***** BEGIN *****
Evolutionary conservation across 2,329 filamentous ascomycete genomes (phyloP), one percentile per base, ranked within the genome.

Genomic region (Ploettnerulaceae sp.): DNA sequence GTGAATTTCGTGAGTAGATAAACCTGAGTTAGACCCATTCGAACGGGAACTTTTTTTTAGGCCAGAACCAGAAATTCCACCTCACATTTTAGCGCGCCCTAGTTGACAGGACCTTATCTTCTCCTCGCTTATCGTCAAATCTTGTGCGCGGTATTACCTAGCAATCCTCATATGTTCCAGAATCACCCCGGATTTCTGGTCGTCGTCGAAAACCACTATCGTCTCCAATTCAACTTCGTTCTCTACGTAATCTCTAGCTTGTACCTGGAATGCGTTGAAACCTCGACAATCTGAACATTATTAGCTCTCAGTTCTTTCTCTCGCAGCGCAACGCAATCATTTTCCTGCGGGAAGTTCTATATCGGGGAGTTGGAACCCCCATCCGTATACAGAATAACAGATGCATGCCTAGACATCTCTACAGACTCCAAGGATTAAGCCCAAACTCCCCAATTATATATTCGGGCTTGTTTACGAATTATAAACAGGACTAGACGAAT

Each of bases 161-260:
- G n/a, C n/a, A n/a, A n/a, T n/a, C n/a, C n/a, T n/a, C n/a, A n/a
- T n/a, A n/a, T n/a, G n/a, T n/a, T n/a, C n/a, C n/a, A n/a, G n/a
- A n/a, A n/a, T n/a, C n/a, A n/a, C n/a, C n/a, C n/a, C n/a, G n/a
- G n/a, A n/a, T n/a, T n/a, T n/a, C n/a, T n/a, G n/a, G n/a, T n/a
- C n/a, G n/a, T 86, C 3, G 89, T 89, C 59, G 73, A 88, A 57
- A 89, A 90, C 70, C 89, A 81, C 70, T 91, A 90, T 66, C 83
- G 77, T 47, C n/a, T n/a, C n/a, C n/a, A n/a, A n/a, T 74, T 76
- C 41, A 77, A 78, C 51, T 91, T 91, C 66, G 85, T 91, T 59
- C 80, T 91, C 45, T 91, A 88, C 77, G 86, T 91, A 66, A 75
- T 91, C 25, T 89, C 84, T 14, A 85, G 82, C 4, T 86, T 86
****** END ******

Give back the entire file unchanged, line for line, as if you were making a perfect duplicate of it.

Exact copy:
Evolutionary conservation across 2,329 filamentous ascomycete genomes (phyloP), one percentile per base, ranked within the genome.

Genomic region (Ploettnerulaceae sp.): DNA sequence GTGAATTTCGTGAGTAGATAAACCTGAGTTAGACCCATTCGAACGGGAACTTTTTTTTAGGCCAGAACCAGAAATTCCACCTCACATTTTAGCGCGCCCTAGTTGACAGGACCTTATCTTCTCCTCGCTTATCGTCAAATCTTGTGCGCGGTATTACCTAGCAATCCTCATATGTTCCAGAATCACCCCGGATTTCTGGTCGTCGTCGAAAACCACTATCGTCTCCAATTCAACTTCGTTCTCTACGTAATCTCTAGCTTGTACCTGGAATGCGTTGAAACCTCGACAATCTGAACATTATTAGCTCTCAGTTCTTTCTCTCGCAGCGCAACGCAATCATTTTCCTGCGGGAAGTTCTATATCGGGGAGTTGGAACCCCCATCCGTATACAGAATAACAGATGCATGCCTAGACATCTCTACAGACTCCAAGGATTAAGCCCAAACTCCCCAATTATATATTCGGGCTTGTTTACGAATTATAAACAGGACTAGACGAAT

Each of bases 161-260:
- G n/a, C n/a, A n/a, A n/a, T n/a, C n/a, C n/a, T n/a, C n/a, A n/a
- T n/a, A n/a, T n/a, G n/a, T n/a, T n/a, C n/a, C n/a, A n/a, G n/a
- A n/a, A n/a, T n/a, C n/a, A n/a, C n/a, C n/a, C n/a, C n/a, G n/a
- G n/a, A n/a, T n/a, T n/a, T n/a, C n/a, T n/a, G n/a, G n/a, T n/a
- C n/a, G n/a, T 86, C 3, G 89, T 89, C 59, G 73, A 88, A 57
- A 89, A 90, C 70, C 89, A 81, C 70, T 91, A 90, T 66, C 83
- G 77, T 47, C n/a, T n/a, C n/a, C n/a, A n/a, A n/a, T 74, T 76
- C 41, A 77, A 78, C 51, T 91, T 91, C 66, G 85, T 91, T 59
- C 80, T 91, C 45, T 91, A 88, C 77, G 86, T 91, A 66, A 75
- T 91, C 25, T 89, C 84, T 14, A 85, G 82, C 4, T 86, T 86